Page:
It has sold faster than Chevrolet can make it, as well it should, and it’s also caught the attention of Danny Bahar at Ares Designs. Ares is a bit of a rare bird these days, a carozzeria, or coachbuilder, that takes the chassis from a proven car, like the Lamborghini Huracán, and fits a totally new skin and interior over the top to create a super-unique new high-end supercar such as the ProgettoUno, which harks back to De Tomaso Pantera of old.
Perhaps it’s a weird way to go about it, since the chassis, driving dynamics and engine character are of such importance to most supercar companies, but then it’s a relatively cheap way to end up with something the other rich guy up the road definitely won’t have in his collection.
Some months ago, Ares announced a short run of 24 “S1 Project” machines using the new Corvette as a base, summing up the intent as, “to create a car that combined the design of a hypercar, the performance of a supercar and the accessibility of a sportscar.”
Hypercar owners, said Bahar in an interview with Top Gear, were complaining to him they were scared to drive their bajillion-dollar beauties because they were too powerful and demanding, the poor darlings. So Ares stepped in to offer them something that looks every bit as special and unique as a Pagani, but that they can beat up on somewhat with less fear of destroying something too precious.
The S1 Project was an attempt to fill that gap. The Corvette chassis was a fine and utilitarian starting point, the shouty, naturally-aspirated Chevy V8 motor was jazzed up to the tune of 705 horsepower and 715 lb-ft (969 Nm) of torque, and Ares designed a sinewy, ultra-low riding body that would steal glances from a Huayra if it turns out to look like the (extremely arresting) renders.
Now, the company has announced a totally topless barchetta version called the S1 Project Spyder, based on the same design, and in our eyes it looks even cooler. Like the berserk Aston Martin V12 Speedster and McLaren Elva, it doesn’t even have a windshield, instead sending oncoming air upward via a pair of little visor things that direct it into the engine intakes right behind your head.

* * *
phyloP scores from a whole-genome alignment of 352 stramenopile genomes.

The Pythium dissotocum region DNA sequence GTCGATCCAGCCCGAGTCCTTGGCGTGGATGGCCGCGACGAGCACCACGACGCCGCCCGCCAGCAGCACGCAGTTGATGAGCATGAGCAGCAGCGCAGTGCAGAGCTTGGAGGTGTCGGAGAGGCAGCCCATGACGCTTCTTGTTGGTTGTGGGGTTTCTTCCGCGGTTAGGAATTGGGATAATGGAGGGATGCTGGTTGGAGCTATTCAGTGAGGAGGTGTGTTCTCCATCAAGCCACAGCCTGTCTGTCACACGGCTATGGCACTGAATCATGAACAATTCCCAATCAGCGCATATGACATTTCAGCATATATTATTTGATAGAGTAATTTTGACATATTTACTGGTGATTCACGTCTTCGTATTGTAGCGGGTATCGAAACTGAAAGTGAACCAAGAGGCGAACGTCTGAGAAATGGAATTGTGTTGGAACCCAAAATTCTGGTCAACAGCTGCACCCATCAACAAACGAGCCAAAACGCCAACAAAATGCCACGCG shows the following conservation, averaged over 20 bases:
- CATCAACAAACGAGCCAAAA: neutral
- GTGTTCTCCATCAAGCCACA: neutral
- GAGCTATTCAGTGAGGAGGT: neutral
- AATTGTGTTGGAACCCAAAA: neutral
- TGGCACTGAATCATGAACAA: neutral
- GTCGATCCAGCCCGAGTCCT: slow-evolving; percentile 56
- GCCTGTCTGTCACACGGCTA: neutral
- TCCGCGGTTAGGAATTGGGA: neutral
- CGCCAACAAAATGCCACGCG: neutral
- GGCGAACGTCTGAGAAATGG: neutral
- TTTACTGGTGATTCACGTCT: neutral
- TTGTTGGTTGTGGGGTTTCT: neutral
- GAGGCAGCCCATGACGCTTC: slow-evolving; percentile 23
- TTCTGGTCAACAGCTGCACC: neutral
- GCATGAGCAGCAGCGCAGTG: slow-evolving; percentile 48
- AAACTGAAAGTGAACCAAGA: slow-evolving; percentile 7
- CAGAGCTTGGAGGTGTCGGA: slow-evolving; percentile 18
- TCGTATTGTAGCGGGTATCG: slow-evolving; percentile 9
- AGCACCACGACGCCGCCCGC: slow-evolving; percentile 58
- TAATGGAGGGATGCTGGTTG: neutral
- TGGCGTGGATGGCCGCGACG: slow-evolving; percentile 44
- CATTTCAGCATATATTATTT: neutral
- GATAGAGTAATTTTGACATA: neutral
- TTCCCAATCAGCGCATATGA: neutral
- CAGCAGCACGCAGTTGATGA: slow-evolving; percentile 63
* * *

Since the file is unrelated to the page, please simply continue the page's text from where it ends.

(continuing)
It could be just me here, but does that mean the air is channeled directly into your face? Ares says it’s a “virtual canopy” with a “calm yet unfiltered driving experience,” but then the intakes are so close to your noggin that your hair, should you be lucky enough to have some, will get sucked in when you hit the gas.
Eh, not my problem, it looks terrific from the outside where the vast majority will be looking from and supercar owners can afford goggles. The slinky body on this thing is all carbon, smooth and rounded and yummy, and so low that the wheels look enormous. It looks a million dollars, an impression that’s not broken when you look into the bifurcated cabin at the Spyder’s tidy dash and luxury weatherproof accommodations with their lashings of diamond-stitch leather, carbon and Alcantara.
It might look a million bucks, but it’ll likely cost about 60 percent of that sum given the regular Project S1’s US$585,000 price tag. That’s a lot if you think of this thing as a tarted-up Stingray, but a bargain for something that looks so wild and should actually be a relatively friendly drive.
A stunner of a batmobile like this that you can actually fang around and put miles on without tanking its auction value and getting chewed out by your accountant? That’s something hypercar money strangely can’t buy.
Source: Ares Design